The Nightmare is more concerned with the experience of sleep paralysis than with sleep paralysis as a wider phenomenon. While the film includes some of its eight interviewees talking about their own research into the long history of the condition — which shares a name with Henry Fuseli's famous 1781 painting, believed by some to be a figurative depiction of sleep paralysis — it never pulls back from their own personal experiences. The Nightmare renders those histories in horror-movie-style re-enactments, putting the stories on screen in expressionist scenes. A face suddenly appears outside the window of one woman as she sits in her bedroom, talking about how she used to wake to what she was sure was the sound of someone tapping on the glass. A warped silhouette hunches by another's bookcase, and jerkily walks toward the camera.

Even when the effects are intentionally DIY, these sequences contain surprising jolts and are marvelously effective in portraying dream logic. As personal as they are, they contain recurring themes, such as that of the shadow men, featureless, entirely black figures that emerge from the darkness and appear in the nightmares of most of the film's participants.

The Nightmare is also not without a sense of humor, leaving in the beat in which one of the interviewees, having creeped himself out, whips his head around to see who might be behind him in his own house. And the lack of typical horror movie escalation means that The Nightmare is able to keep you constantly unsettled. How do you prepare for the occasional jump scare in a movie that's built around talking heads?

But the film's insular nature does eventually become claustrophobic and repetitive — after all, there's only so much you can do to make someone else's dreams interesting, even with inventive visuals — making the audience long for some outside perspective or something, anything, beyond the confines of these anecdotes.

3. Entertainment

Rick Alverson

Rick Alverson's dread-filled latest, Entertainment, isn't a horror movie at all, not in the traditional sense. But by the end, it feels like it fits in that genre as much as it does comedy: Essentially, it's like watching someone die repeatedly, albeit on stage.

The movie stars comedian Gregg Turkington basically as himself, just with a different name. He plays a touring stand-up comedian whose stage persona, Neil Hamburger, is an Andy Kaufman-style anti-comedy marvel — he's funny because he's a terrible performer, looking like he crawled out of some long-lost Las Vegas lounge that time forgot. As Hamburger, Turkington styles his hair in a greasy comb-over, wears a wilting tux, clutches multiple drinks under his arm, and moistly clears his throat between outdated, offensive celebrity gags. His crowd work consists of releasing barrages of unearned bile at his targets. He's what you might call a "high-concept act," and Entertainment puts him in front of an array of sparse audiences who aren't in on the joke.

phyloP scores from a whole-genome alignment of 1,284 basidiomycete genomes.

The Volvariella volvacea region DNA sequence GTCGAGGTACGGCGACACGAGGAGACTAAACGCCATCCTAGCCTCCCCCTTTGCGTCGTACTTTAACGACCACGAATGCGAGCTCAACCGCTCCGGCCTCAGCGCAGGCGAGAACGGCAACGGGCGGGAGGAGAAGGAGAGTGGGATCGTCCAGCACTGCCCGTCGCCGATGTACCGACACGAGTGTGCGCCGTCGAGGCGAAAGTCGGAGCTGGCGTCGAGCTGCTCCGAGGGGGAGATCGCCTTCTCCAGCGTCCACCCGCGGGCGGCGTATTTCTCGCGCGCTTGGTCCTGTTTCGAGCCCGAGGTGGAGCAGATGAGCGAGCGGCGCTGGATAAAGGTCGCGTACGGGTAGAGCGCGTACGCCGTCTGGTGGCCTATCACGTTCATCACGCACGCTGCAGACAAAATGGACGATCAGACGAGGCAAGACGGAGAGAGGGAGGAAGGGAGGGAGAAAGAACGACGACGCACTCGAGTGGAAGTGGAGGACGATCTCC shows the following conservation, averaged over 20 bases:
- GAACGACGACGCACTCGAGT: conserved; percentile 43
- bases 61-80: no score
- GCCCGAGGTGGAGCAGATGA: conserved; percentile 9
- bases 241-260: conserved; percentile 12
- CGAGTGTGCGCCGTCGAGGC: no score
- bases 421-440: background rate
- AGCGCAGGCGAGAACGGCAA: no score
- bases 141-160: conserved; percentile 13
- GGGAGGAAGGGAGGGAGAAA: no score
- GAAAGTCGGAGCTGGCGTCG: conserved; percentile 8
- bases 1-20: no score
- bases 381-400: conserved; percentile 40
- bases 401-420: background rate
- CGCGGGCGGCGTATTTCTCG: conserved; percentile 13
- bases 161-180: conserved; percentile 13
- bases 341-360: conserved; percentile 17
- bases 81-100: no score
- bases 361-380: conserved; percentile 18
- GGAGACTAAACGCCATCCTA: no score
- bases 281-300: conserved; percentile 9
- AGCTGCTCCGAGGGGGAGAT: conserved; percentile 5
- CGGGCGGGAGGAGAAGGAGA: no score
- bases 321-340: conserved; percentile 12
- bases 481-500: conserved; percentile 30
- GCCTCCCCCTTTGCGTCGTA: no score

Turkington's character is affectless and remote when not in his outsized Hamburger persona. He's cold to the admiring Eddie (Mud's Tye Sheridan), who's opening for him on tour with a similarly high-concept clown act. He spends a lot of his time alone, an awkward tourist seeing the sites and waking up in shitty motel room after shitty motel room. He visits his bluff, successful cousin (John C. Reilly), who, bemused by the act, cheerily tries to give him advice ("You need a business plan!"). And the movie gets more Lynchian as it goes along, with strange, surreal cul-de-sacs in which the comedian encounters a nervous fellow traveler (Michael Cera), a chromotherapist, and a woman in labor.

Entertainment is co-written by Tim Heidecker of Tim and Eric, the star of Alverson's previous work, The Comedy. Like that film, Entertainment is more interested in being confrontational and deliberately abrasive than it is in being funny or pleasing, which is the point. But the movie manages bits of dark, deadpan humor anyway, such as when an audience member (Amy Seimetz) takes understandable offense at being heckled by Hamburger as "a little whore," which raises questions for the Entertainment's audience. If no one understands your act, does it even count as one? How perverse is the comedian's repeated insistence that he's just trying to do his job?

This is a movie that is about as enjoyable as embracing a cactus. But once it starts to feel like Entertainment's protagonist is actually stuck in some ironic, awful purgatory, waiting and waiting for someone to tell him it's time to go home, it's difficult to shake the movie off, even long after it's over.

The Witch will be released by A24. The Nightmare and Entertainment do not yet have theatrical distribution.